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maandag 16 januari 2012

'Shameless': Jeremy Allen White On Lip Becoming Frank, Karen's New Man & Gallagher Family Troubles

'Shameless': Jeremy Allen White On Lip Becoming Frank, Karen's New Man & Gallagher Family Troubles

At first glance, Lip Gallagher (Jeremy Allen White) is just your average punk. He's a scamming, chain-smoking, horny teenager, who takes after his deadbeat, alcoholic dad Frank (William H. Macy). Yet White's vulnerable performance in the first season of "Shameless" proved that when it comes to Lip, there's more than meets the eye.

He's incredibly smart, fiercely loyal to his family, and hopelessly in love with the girl he's hooking up with, Karen (Laura Wiggins). But all of that will be jeopardized in Season 2 of "Shameless" when Lip finally reaches his breaking point. "It's incredibly frustrating for Lip because he's done so much for the family, and the first time that he asks for any help in return, the family comes up somewhat empty-handed," White told HuffPost TV. "I think that there's a great sense of betrayal that Lip feels halfway through the season."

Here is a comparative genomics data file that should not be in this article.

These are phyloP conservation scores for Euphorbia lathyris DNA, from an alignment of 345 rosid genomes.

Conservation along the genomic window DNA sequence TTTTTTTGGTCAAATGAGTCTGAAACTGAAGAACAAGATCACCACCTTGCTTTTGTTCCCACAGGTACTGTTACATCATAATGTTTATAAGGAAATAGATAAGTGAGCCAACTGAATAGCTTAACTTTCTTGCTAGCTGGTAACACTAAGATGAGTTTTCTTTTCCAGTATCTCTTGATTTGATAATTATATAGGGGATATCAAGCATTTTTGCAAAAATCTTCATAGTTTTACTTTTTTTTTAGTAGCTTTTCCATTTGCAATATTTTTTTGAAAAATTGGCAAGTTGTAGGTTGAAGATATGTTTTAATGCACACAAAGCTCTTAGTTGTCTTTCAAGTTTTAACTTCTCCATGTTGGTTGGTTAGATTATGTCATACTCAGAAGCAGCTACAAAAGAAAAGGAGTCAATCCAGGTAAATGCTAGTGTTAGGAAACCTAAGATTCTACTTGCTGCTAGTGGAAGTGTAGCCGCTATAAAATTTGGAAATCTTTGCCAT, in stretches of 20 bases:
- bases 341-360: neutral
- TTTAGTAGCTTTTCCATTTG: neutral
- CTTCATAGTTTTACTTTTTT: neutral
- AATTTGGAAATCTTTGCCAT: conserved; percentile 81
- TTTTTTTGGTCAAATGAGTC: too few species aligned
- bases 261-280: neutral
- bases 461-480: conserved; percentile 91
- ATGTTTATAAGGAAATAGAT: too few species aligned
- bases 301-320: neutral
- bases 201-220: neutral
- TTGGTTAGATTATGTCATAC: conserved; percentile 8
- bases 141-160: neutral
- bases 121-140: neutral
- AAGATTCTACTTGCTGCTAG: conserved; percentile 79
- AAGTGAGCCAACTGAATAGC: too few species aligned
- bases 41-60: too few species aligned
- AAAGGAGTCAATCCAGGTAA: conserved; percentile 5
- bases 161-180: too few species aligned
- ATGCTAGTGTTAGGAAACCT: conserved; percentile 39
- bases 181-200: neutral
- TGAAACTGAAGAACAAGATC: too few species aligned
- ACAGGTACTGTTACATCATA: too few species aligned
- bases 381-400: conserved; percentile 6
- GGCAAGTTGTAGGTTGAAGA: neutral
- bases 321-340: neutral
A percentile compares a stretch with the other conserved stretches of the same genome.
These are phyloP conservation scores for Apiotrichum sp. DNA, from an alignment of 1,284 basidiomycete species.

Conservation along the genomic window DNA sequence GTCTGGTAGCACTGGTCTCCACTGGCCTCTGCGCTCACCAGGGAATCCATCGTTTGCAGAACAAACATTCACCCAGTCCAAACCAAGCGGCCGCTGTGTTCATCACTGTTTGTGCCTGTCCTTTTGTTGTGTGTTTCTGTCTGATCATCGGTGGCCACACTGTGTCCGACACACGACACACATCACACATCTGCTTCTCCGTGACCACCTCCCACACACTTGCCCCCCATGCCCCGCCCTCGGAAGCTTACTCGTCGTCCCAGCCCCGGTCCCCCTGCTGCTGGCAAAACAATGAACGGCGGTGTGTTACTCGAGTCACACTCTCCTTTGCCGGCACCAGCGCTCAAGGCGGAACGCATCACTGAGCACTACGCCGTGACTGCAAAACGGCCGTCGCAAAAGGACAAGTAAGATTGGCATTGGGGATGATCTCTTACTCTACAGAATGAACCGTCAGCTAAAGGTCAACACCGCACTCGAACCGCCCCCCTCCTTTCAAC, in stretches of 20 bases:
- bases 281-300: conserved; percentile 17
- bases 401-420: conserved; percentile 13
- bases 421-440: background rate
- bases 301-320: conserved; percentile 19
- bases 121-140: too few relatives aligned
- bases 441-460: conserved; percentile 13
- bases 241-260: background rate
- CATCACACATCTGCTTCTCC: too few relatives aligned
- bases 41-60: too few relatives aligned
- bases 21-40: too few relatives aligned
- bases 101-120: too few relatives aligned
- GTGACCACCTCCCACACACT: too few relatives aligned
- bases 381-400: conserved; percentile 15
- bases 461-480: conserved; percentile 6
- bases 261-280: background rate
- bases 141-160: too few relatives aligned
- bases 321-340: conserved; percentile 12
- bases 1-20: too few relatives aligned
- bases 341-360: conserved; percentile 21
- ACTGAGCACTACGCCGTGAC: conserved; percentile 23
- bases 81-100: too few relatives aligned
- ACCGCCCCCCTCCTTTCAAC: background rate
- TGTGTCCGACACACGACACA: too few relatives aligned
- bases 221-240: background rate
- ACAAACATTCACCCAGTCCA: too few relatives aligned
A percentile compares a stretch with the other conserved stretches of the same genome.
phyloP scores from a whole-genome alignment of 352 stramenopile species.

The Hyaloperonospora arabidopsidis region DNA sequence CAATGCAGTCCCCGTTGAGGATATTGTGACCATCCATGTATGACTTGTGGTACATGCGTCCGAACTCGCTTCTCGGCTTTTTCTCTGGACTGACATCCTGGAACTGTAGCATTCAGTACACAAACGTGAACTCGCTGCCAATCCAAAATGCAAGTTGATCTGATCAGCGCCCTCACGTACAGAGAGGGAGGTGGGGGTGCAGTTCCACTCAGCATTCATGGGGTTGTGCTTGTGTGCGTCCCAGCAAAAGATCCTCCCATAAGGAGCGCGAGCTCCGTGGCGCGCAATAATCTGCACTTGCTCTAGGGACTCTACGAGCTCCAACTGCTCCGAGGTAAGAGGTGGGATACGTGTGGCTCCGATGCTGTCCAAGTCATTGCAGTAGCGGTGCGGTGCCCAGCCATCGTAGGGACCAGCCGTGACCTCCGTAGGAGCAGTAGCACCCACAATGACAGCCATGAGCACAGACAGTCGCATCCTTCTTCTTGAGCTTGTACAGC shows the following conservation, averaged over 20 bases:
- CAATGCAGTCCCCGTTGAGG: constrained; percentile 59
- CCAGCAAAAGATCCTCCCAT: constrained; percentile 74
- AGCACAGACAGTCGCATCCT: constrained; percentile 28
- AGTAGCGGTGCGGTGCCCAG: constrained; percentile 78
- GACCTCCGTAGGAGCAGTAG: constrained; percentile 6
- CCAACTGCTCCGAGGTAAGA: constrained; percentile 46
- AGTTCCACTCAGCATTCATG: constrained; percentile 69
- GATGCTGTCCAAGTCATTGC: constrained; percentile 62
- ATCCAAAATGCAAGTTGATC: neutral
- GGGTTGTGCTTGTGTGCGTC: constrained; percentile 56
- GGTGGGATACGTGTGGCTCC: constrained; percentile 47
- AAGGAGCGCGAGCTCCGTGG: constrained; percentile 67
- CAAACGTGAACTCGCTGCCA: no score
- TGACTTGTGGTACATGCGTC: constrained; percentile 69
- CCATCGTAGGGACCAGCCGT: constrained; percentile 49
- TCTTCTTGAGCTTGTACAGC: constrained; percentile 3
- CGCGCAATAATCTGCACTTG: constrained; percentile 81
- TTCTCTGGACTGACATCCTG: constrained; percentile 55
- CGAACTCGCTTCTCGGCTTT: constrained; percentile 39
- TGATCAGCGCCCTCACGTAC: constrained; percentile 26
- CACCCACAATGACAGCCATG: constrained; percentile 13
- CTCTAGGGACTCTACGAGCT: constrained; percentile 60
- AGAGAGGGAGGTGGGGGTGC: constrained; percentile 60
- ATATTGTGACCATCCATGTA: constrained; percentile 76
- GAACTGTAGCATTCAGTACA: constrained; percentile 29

Not only does Lip have some serious family drama to deal with, especially when he goes head-to-head with big sister Fiona (Emmy Rossum), but he's also hung up on Karen, who's hung up Jody (Zach McGowan), a member of her Sex Addicts Anonymous group. Although he finds out that Karen and Jody aren't having sex, that doesn't ease Lip's nerves, thanks to some advice from Kev (Steve Howey).

So how does Lip deal with his family's betrayal? And what about his new threat, Jody? Read on to find out, as White dishes on what to expect in Season 2 of "Shameless."

I hear that this season Lip is going to tap into his inner Frank, which scares me a little. What's going to happen with that?
It is scary! I've thought about it before, even during the first season. And Frank, as silly and [as much of a] fuck up and as much of a drunk he is, he's still very smart, so I got to thinking that Frank probably wasn't so different than Lip when Frank was Lip's age. Then, in the writing this season, there are situations where Lip kind of gets cut off from his family. He's had this great safety net of Fiona and Ian, and even Karen at times, and that all gets pulled out from underneath him. He's starts looking for a place to stay for a day, and he's not in the house. And all I could think about was the second episode of the first season where my character is following his dad on a bike, asking his dad to come home, while his dad is running around the neighborhood, knocking on doors and seeing if he can crash on a couch. So Lip definitely seems to be heading in that direction. Things get a little self-destructive with him this season, as well as Fiona. I think they're both headed there. I think it's because all three of them have had very similar childhoods.